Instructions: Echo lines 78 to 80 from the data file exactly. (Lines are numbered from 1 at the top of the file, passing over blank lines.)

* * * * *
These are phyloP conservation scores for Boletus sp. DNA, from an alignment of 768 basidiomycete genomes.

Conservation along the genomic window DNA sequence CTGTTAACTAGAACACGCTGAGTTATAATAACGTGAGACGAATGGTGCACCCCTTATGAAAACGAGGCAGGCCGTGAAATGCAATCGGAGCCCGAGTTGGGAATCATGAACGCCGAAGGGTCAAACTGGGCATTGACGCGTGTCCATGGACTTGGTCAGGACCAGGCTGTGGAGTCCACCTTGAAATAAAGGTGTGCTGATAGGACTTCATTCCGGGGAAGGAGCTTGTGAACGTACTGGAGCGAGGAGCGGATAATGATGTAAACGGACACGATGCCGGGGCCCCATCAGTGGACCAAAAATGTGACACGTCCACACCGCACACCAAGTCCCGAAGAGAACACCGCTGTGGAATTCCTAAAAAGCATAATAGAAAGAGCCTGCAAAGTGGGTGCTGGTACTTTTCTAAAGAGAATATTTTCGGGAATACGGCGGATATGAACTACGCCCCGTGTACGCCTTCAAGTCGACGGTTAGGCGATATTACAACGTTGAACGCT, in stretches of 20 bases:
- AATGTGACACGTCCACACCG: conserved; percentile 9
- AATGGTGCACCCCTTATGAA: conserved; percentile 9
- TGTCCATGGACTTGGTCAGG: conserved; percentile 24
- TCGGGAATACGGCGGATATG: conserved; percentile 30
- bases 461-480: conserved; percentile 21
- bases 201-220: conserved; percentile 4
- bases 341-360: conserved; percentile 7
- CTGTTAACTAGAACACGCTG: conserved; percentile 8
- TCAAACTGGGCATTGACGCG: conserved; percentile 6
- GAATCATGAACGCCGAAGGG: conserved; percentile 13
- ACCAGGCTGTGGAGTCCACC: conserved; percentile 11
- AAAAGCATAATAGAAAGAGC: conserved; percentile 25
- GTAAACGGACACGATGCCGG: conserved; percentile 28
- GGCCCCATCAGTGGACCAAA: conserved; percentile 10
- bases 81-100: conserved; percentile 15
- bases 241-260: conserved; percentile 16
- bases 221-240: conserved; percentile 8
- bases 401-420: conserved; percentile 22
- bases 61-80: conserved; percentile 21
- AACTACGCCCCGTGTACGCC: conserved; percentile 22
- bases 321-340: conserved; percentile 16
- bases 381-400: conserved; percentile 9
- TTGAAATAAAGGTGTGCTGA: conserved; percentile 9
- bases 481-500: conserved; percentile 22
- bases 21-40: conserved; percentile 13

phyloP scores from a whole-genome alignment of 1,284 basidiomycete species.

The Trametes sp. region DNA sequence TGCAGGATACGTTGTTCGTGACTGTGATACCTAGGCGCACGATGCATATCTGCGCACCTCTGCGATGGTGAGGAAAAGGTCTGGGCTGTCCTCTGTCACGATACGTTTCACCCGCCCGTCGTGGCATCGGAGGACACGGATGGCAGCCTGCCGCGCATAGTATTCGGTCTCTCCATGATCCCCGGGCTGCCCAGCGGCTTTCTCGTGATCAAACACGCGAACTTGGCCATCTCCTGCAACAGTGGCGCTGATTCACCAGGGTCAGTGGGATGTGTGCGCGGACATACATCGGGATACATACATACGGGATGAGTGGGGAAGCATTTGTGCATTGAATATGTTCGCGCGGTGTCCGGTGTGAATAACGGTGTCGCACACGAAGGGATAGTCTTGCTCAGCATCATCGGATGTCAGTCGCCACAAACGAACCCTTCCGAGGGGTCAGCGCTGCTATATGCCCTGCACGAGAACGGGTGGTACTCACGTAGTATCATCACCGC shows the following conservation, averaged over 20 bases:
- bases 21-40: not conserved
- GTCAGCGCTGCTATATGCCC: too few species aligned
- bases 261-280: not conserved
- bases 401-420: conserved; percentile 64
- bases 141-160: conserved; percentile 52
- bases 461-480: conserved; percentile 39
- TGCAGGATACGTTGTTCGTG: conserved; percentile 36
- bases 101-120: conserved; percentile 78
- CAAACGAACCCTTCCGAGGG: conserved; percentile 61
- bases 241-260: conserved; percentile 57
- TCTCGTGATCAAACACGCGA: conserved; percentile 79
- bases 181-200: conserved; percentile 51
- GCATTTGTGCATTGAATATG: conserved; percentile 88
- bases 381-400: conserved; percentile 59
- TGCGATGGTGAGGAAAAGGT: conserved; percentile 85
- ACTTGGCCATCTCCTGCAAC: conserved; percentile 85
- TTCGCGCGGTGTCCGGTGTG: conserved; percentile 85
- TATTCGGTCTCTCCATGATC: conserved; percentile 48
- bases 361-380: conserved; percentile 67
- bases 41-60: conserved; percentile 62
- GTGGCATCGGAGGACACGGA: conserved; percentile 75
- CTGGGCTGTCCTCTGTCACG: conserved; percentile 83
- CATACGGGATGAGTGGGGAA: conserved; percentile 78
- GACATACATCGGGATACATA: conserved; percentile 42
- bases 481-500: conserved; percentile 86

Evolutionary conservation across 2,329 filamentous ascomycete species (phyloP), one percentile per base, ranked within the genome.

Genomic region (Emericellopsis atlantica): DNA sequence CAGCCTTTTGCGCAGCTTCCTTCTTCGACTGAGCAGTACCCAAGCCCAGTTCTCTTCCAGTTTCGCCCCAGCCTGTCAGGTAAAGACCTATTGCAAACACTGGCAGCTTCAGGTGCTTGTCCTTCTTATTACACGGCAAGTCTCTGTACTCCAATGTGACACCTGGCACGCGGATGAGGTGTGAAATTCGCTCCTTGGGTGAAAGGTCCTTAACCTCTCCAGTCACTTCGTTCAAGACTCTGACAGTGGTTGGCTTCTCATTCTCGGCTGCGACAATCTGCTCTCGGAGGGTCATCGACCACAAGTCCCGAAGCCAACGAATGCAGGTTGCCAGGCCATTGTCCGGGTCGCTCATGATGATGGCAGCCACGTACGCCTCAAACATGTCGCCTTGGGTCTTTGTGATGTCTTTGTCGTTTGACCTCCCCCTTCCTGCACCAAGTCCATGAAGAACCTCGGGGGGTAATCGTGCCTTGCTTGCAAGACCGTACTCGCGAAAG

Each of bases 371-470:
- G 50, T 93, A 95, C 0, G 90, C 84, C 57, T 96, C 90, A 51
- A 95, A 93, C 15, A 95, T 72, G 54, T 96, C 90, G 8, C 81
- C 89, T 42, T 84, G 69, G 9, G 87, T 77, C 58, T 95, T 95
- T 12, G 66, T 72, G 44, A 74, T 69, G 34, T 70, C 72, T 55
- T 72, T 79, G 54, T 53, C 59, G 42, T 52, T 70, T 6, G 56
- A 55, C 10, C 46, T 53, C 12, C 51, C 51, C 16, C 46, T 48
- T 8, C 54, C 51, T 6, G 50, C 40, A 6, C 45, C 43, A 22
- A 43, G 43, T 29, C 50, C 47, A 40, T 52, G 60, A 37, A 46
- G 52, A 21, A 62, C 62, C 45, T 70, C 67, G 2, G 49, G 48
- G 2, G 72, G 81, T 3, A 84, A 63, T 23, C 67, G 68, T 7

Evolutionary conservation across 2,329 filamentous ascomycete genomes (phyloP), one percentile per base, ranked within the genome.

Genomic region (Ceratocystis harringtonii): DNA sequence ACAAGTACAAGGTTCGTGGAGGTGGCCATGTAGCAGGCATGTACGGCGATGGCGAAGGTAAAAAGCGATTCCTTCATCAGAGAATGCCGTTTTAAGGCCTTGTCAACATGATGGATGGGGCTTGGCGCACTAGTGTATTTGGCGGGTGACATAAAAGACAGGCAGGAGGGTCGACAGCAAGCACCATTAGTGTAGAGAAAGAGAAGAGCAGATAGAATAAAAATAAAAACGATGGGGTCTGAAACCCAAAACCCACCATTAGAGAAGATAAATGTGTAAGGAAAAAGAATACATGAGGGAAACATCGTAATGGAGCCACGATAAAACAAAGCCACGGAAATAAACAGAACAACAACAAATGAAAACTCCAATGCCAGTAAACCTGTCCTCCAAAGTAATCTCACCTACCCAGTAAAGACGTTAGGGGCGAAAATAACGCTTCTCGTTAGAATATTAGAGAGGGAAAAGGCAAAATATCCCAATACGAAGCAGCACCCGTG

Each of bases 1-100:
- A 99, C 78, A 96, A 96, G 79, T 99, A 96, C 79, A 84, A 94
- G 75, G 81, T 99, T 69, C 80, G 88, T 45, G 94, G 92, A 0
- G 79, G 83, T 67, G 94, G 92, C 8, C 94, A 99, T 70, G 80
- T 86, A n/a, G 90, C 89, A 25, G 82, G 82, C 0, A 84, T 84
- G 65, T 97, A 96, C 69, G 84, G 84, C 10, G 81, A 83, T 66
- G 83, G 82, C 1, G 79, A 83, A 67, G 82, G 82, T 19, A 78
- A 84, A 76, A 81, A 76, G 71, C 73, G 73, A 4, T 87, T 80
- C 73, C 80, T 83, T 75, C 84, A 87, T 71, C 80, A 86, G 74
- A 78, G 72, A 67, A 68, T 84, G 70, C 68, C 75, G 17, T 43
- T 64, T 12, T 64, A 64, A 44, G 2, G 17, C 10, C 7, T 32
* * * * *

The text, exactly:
- C 73, C 80, T 83, T 75, C 84, A 87, T 71, C 80, A 86, G 74
- A 78, G 72, A 67, A 68, T 84, G 70, C 68, C 75, G 17, T 43
- T 64, T 12, T 64, A 64, A 44, G 2, G 17, C 10, C 7, T 32